Here’s my summary of the key events overnight that affect New Zealand, with news the leverage screws are being applied to globally important big banks.
But first, American stock indexes fell -1% in late morning trading today, their biggest fall in six weeks, as weak Chinese trade data and a cut in the OECD’s global growth forecast sparked fears about a global economic slowdown.
The OECD forecast suggests that emerging markets may be in for a rough rise but they also forecast a continuing positive outlook for trade for OECD members. The presumption is that rising interest rates along with low prices for hard commodities will hurt debt-laden emerging markets. They think China’s growth will slow from +6.8% this year to +6.2% in 2017. They peg New Zealand growth at +2.3% and headline inflation at +1.8% by 2017.
This comes as global financial regulators published new rules to stop banks from becoming “too big to fail,” which could force the world’s largest lenders to raise as much as US$1.2 tln by 2022 in debt or other securities that can be written off when winding down failing banks. The new rules mean that these institutions must have resources “readily available for bail in” equivalent to at least 16% of risk-weighted assets in 2019, rising to 18% in 2022. That implies an effective leverage rate of only 5.5 times, about half of the leverage banks in New Zealand have.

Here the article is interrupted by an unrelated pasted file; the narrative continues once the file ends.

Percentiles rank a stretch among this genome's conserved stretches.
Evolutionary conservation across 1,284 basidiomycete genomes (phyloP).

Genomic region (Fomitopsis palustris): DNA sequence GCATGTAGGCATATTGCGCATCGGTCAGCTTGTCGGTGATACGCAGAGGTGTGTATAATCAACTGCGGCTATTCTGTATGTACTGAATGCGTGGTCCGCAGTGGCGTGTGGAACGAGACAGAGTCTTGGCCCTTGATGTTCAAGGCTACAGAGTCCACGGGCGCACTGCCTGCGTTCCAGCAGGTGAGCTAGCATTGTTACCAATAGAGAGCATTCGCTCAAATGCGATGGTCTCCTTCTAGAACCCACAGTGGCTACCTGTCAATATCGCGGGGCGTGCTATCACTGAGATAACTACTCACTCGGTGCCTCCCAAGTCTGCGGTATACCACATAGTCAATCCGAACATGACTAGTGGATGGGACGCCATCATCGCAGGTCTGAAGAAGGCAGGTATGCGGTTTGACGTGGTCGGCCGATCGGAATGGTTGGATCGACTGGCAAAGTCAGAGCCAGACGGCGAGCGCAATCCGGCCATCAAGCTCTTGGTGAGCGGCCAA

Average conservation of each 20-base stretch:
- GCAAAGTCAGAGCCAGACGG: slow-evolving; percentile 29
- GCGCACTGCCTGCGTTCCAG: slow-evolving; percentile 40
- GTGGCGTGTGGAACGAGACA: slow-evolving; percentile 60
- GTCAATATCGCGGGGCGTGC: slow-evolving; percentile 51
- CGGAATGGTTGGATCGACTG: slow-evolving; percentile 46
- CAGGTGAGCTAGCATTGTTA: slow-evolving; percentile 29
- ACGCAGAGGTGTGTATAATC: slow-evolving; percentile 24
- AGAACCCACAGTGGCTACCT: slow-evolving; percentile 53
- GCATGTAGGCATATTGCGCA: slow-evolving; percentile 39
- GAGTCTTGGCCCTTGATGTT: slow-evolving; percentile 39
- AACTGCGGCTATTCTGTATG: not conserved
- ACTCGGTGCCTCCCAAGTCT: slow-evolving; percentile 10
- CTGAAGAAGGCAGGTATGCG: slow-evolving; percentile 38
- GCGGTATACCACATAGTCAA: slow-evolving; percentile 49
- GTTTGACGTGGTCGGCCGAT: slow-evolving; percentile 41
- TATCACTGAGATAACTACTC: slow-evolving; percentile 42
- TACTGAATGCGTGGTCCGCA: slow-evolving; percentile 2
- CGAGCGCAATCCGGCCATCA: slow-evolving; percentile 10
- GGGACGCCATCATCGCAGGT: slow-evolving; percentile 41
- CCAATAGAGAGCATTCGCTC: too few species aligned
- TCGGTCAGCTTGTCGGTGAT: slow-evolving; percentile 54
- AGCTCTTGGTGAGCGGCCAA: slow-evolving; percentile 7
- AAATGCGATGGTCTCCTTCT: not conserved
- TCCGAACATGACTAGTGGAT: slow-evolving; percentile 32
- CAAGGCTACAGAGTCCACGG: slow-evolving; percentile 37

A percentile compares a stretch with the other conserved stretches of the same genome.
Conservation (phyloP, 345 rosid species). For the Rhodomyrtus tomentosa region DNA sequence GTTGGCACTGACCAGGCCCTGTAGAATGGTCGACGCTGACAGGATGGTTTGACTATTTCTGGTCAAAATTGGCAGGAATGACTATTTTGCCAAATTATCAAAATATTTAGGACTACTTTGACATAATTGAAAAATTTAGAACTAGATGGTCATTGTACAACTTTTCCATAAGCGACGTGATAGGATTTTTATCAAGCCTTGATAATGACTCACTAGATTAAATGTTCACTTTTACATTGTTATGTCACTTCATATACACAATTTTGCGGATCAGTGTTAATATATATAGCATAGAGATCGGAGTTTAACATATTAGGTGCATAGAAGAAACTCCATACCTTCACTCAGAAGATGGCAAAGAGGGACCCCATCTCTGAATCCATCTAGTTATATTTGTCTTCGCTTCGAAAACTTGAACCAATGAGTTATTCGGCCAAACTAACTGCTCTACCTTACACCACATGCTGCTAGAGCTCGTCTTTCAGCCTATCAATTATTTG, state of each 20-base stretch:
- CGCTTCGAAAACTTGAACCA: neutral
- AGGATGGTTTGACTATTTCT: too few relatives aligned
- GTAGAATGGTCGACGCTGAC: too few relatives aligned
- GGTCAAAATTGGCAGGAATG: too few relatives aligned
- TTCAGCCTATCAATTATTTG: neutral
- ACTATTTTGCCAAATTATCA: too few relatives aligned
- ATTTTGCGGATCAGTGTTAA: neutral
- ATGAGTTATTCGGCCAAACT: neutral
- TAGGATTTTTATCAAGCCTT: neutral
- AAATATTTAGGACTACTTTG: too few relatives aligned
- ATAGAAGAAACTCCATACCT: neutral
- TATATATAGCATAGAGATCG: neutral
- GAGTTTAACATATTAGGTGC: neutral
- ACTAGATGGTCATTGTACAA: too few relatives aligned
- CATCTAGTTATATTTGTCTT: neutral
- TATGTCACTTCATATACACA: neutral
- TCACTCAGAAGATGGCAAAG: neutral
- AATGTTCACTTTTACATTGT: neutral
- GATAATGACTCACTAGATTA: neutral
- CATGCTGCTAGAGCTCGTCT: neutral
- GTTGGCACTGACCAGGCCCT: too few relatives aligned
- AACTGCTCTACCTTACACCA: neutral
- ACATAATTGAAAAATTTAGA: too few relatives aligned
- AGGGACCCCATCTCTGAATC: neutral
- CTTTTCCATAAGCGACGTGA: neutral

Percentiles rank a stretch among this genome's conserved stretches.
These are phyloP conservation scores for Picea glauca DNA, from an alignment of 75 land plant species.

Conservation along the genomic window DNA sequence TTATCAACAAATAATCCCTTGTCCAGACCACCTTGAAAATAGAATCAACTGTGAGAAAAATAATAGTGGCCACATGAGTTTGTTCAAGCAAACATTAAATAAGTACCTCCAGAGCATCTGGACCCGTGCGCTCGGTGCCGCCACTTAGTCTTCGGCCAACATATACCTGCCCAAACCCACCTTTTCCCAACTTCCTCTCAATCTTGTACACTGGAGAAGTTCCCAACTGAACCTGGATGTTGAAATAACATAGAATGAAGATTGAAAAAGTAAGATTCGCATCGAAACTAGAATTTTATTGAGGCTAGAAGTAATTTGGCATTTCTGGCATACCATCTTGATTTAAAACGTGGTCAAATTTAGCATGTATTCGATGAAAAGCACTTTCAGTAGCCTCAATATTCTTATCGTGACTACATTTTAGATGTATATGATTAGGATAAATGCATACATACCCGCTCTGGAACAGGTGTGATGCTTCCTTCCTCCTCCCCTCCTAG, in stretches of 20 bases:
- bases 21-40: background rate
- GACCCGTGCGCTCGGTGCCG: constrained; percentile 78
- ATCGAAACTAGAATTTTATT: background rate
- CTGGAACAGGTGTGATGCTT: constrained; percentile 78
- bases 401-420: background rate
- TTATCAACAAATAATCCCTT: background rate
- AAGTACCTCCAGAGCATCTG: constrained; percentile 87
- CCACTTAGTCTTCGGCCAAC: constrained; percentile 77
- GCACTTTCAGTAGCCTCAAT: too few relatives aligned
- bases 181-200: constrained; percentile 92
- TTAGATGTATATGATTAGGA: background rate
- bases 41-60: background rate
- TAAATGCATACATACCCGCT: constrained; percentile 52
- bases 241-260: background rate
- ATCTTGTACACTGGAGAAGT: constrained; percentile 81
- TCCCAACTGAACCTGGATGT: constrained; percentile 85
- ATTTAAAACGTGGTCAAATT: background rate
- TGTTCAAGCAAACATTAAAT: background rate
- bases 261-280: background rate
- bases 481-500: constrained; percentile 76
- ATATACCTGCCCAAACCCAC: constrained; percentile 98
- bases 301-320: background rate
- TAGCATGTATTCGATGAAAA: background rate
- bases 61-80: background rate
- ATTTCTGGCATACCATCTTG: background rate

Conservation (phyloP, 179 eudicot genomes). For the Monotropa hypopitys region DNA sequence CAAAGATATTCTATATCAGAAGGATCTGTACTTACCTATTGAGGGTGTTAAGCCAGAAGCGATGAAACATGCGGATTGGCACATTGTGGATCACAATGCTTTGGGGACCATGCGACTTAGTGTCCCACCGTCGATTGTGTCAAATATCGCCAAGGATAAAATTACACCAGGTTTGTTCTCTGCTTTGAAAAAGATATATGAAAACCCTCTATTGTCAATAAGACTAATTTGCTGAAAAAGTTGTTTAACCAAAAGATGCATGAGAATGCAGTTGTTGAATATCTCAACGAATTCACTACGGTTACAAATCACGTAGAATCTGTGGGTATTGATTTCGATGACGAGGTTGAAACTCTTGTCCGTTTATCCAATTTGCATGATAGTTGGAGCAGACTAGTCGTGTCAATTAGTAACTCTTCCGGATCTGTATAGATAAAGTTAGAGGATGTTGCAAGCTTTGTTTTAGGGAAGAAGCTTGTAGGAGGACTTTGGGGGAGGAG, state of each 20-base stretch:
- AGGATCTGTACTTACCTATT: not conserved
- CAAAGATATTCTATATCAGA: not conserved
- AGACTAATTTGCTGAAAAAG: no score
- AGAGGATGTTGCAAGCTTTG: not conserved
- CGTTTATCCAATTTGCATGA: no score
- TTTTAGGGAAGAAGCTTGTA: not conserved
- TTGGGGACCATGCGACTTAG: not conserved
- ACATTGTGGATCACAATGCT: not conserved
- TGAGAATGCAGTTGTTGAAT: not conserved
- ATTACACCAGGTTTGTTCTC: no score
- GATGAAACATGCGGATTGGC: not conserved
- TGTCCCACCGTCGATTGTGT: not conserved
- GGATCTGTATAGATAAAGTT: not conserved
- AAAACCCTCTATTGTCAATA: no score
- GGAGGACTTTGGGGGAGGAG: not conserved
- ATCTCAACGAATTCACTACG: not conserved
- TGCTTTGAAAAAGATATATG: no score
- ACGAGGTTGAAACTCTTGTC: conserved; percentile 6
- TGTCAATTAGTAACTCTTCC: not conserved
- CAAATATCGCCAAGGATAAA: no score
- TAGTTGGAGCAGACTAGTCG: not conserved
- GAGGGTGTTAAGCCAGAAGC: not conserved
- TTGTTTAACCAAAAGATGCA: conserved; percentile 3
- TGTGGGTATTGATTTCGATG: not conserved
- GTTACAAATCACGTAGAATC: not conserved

In Australia, the bank reporting season has kicked off with the local too-big-to-fail ANZ’s annual report revealing that CEO Mike Smith had total compensation last year of more than AU$10 mln. The same report shows that ANZ NZ boss David Hisco was paid NZ$4.8 mln. (Page 48.)
Back in the US, their labour market conditions index has come in more positive that analysts were expecting. They were expecting it to fall, but it in fact rose.
In New York, the UST 10yr yield benchmark continued its sharp rise and is now up to 2.37%. Local swap rates jumped in response to the weekend rise on Wall Street and will probably follow again today.
The US benchmark oil price is holding at the lower levels it reached on Friday, now still at US$44/barrel, and the Brent benchmark is at US$47/barrel.
The gold price also held after Friday’s drop and is still at US$1,088/oz.
The New Zealand dollar starts today essentially unchanged as well at 65.4 US¢, at 92.8 AU¢, and at 60.7 euro cents. The TWI-5 is at 71.2.
If you want to catch up with all the local changes yesterday, we have an update here.
The easiest place to stay up with event risk today is by following our Economic Calendar here »